Mozilla released the audit results of its VPN client

Few days ago Mozilla released the publication of the announcement of the completion of the independent audit made to client software that is used to connect to Mozilla’s VPN service.

The audit analyzed a separate client application written with the Qt library and delivered for Linux, macOS, Windows, Android, and iOS. Mozilla VPN works with more than 400 servers from the Swedish VPN provider Mullvad in more than 30 countries. The connection to the VPN service is made using the WireGuard protocol.

The audit was performed by Cure53, which at one point audited the NTPsec, SecureDrop, Cryptocat, F-Droid, and Dovecot projects. The auditory involved source code verification and included testing to identify potential vulnerabilities (Crypto-related issues were not considered). During the audit, 16 security problems were identified, 8 of which were recommendation type, 5 were assigned a low hazard level, two – medium and one – high.

Today, Mozilla released an independent security audit of its Mozilla VPN, which provides device-level encryption and protection of your connection and information when on the web, from Cure53, a Berlin-based impartial cybersecurity company with over 15 years of operation. software testing and code auditing. Mozilla works regularly with third-party organizations to supplement our internal security programs and help improve the overall security of our products. During the independent audit, two issues of medium severity and one high severity were discovered. We have addressed them in this blog post and published the security audit report.

However, it is mentioned that just a problem with a medium severity level was classified as a vulnerability, sincee was the only one that was exploitable and the report describes that this issue was leaking VPN usage information in code to define the captive portal by sending unencrypted direct HTTP requests outside the VPN tunnel exposing the user’s primary IP address if an attacker can control transit traffic. Also, the report mentions that the issue is resolved by disabling the Captive Portal Detection Mode in the settings.

Since our launch last year, Mozilla VPN, our fast and easy-to-use virtual private network service, has expanded to seven countries, including Austria, Belgium, France, Germany, Italy, Spain, and Switzerland, for a total of 13 countries. where Mozilla VPN is available. We also expanded our VPN service offerings and it is now available on Windows, Mac, Linux, Android, and iOS platforms. Lastly, our list of languages ​​that we support continues to grow and to date, we support 28 languages.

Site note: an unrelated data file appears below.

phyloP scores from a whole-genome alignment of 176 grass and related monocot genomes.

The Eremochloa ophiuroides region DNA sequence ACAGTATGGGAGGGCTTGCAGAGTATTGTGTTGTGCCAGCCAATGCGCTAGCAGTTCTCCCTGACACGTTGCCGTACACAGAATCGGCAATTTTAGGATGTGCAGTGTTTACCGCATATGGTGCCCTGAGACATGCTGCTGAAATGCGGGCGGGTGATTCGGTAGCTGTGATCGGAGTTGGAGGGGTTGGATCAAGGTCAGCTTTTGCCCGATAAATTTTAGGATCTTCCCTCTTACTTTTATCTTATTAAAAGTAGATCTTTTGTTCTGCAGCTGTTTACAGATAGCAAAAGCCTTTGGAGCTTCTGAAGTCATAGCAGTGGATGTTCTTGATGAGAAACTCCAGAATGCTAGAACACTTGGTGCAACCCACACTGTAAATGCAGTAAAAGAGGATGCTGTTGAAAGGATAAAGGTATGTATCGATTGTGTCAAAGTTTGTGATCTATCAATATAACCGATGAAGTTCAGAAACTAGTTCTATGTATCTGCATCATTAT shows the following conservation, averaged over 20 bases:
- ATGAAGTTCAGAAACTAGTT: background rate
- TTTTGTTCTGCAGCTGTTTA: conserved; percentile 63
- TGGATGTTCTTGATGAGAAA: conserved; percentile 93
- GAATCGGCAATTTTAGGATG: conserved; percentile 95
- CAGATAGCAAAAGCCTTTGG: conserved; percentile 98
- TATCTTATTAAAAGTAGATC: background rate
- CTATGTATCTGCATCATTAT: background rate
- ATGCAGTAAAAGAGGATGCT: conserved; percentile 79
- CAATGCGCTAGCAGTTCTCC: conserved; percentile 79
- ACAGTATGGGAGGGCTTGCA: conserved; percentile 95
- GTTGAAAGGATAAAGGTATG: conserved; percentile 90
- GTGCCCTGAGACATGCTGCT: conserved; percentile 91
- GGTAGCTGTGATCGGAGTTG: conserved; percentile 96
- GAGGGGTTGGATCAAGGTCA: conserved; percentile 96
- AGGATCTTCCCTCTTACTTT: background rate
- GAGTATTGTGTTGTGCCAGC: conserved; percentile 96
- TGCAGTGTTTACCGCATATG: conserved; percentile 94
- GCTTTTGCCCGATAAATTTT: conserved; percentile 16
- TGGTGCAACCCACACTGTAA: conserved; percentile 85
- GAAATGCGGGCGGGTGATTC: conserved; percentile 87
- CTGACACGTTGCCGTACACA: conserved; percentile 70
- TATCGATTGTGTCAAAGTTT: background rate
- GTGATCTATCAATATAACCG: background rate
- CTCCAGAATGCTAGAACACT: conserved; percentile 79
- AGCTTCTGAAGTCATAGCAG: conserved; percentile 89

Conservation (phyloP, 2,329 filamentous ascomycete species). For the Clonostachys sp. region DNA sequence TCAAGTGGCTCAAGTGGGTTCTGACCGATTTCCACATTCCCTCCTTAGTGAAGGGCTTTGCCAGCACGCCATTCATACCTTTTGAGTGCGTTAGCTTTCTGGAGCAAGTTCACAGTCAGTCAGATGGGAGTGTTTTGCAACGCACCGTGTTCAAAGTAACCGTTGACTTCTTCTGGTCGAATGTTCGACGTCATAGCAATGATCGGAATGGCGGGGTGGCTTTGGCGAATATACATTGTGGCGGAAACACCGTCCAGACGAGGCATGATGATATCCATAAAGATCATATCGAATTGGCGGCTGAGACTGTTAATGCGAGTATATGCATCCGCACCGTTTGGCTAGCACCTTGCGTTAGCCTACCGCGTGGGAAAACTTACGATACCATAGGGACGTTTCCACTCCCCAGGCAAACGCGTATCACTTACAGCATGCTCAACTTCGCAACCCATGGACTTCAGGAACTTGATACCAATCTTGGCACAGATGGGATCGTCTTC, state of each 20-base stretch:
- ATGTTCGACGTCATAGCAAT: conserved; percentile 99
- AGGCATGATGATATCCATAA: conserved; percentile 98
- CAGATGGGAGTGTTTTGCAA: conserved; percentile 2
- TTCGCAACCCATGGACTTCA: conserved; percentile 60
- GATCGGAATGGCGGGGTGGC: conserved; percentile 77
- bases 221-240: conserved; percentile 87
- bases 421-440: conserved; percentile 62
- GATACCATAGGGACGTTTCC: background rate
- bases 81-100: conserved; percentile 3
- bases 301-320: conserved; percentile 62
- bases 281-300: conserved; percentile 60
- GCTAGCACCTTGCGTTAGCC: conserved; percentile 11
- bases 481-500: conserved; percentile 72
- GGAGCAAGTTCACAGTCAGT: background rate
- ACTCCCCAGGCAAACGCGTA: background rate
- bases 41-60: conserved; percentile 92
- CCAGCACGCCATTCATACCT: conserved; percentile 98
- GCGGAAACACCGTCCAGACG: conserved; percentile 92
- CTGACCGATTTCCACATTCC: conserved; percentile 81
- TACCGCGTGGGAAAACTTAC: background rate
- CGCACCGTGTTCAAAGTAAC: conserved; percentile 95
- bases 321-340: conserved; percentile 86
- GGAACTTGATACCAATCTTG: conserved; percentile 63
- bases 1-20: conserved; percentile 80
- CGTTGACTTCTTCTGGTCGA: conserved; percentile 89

On the other hand the second problem that was found is in the medium severity level and is related to the lack of proper cleaning of non-numeric values ​​in the port number, which allows filtering OAuth authentication parameters by replacing the port number with a string like “1234@example.com”, which will lead to the setting of HTML tags to make the request by accessing the domain, for example example.com instead of 127.0.0.1.

The third problem, marked as dangerous mentioned in the report, it is described that This allows any unauthenticated local application to access the VPN client through a WebSocket bound to localhost. As an example, it is shown how, with an active VPN client, any site could organize the creation and delivery of a screenshot by generating the screen_capture event.

The issue was not classified as a vulnerability as WebSocket was used only in internal test builds and the use of this communication channel was only planned in the future to organize interaction with the browser plugin.

Finally if you are interested in knowing more about it About the report released by Mozilla, you can consult the details in the following link.

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